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Re: rfc patch, abort rm instead of only removing the * from the cmdline

On Sun, Aug 17, 2008 at 22:42, Bart Schaefer <schaefer@xxxxxxxxxxxxxxxx> wrote:

> It having been this way for far more than a decade without anyone ever
> complaining before, I'm not sure "asap!" really applies.

Something to be in a certain state for a long time does mean it should
not be fixed. To qualify, I did mean 'with the next release', not 'release
emergency patches', though.
Also, I know several people who have had massive data loss due to
misunderstanding what a program wants to do, or even due to a bug,
and never bothered to file a bug. That is unfortunate, but a fact. So
the mere lack of feedback does not mean it did not happen. Neither
does it mean it did happen, of course. Yet, especially with such
counter-intuitve behaviour, are slow to file issues. Especially if they
are not sure what happened or notice a long time after the fact.

> The existing behavior really is what Paul Falstad wanted the shell to
> do, all those years ago.  Like several of the very oldest features,
> it's rather woefully under-documented in the man pages.  If you want
> to abort the whole command, you're supposed to interrupt it with ^C,
> not answer "n" -- the prompt is really just to give you an extra moment
> to think about what a stupid thing you might be about to do, not to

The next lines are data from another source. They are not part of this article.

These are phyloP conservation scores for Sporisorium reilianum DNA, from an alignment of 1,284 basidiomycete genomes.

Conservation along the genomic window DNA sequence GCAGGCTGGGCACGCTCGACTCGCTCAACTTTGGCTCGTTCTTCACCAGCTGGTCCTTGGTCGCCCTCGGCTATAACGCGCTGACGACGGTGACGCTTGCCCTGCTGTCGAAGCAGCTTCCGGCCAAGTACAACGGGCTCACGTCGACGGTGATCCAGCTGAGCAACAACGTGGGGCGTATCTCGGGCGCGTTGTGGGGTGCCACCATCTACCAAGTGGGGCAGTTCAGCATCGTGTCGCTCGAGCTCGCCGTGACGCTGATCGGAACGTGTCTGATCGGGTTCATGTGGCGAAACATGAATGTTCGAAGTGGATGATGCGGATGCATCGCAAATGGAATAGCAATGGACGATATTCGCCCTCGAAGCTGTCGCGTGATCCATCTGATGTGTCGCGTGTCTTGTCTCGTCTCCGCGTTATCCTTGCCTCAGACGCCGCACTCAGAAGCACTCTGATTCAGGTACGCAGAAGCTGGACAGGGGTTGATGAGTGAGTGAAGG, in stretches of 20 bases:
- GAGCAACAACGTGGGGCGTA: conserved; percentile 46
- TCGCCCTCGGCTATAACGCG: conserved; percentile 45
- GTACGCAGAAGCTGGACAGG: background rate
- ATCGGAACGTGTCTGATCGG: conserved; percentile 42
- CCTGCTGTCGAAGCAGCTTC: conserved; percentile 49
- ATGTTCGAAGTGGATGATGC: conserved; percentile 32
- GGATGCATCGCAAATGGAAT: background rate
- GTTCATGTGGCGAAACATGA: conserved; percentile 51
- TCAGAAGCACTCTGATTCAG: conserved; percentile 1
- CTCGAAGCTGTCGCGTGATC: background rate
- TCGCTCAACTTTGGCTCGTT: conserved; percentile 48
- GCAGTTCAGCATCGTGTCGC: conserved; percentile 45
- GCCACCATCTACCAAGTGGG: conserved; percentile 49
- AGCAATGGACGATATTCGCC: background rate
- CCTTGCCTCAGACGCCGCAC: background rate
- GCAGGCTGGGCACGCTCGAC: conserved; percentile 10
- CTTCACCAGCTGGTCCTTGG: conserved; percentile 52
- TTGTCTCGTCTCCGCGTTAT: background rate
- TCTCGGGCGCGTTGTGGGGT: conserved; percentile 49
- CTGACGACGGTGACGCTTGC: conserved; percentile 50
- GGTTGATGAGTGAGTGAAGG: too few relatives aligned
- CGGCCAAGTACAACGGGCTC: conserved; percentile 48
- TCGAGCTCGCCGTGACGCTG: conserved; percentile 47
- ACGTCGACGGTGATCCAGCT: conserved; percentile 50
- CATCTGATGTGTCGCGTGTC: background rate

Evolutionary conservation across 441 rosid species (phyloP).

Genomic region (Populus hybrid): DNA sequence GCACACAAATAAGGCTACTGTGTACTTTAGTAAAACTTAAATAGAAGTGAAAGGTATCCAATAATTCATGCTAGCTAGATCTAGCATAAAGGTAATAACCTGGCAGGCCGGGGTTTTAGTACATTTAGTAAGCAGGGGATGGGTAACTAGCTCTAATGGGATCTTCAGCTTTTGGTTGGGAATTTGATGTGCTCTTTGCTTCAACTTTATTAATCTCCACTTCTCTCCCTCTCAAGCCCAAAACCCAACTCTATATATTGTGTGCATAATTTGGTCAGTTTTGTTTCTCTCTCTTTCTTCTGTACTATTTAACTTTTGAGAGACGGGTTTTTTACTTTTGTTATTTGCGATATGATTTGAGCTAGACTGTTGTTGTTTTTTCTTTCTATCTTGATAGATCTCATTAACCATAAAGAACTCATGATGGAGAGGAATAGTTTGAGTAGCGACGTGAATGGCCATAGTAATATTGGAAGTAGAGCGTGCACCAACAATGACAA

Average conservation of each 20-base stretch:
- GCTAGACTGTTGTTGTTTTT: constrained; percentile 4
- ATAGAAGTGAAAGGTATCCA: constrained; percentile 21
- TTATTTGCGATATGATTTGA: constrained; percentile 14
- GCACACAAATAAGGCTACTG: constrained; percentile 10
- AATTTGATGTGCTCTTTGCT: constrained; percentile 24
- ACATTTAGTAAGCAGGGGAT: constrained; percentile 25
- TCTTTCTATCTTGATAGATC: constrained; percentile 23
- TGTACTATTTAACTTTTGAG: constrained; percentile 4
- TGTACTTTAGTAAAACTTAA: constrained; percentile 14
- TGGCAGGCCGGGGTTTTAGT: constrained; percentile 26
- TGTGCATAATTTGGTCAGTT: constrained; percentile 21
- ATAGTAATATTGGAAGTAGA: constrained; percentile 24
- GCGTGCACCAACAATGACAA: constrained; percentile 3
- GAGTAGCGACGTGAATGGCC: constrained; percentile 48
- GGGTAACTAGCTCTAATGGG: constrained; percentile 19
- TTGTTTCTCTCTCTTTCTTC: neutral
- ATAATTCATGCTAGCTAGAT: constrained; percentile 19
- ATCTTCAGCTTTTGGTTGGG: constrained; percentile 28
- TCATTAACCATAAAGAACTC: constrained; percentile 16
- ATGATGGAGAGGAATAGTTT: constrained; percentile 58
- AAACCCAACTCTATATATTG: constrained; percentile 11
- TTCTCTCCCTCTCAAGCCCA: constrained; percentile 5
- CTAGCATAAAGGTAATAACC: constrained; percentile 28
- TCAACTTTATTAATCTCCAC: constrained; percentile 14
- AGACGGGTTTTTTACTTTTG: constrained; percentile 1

> second-guess your entire command line; compare the RM_STAR_WAIT option
> (which is a lot more recent).

I can't think of a situation where ZSH queries me if I want to do
something and answering no does anything other than stopping to
execute whatever it wanted to do. The CORRECT option is somewhat
special, but follows the same pattern.
Thus, not aborting the command completely is against most user's
expectations and as this can lead to data loss, it is better to default
to the save option.

> Ideally I suppose this prompt should work like the prompt for "correct",
> giving you "nyae" as choices so you can choose to abort or to edit your
> typo.  Then it would be more obvious that "n" was not going to entirely
> whack the command.

I have been thinking about this, as well. A problem I see is that the
meanings of yes and no are exchanged in the two examples. This
will probably confuse users and a bit of muscle memory can destroy

To summarize, I think it is best to default to the save option which
is to simply stop executing and returning to the command line.


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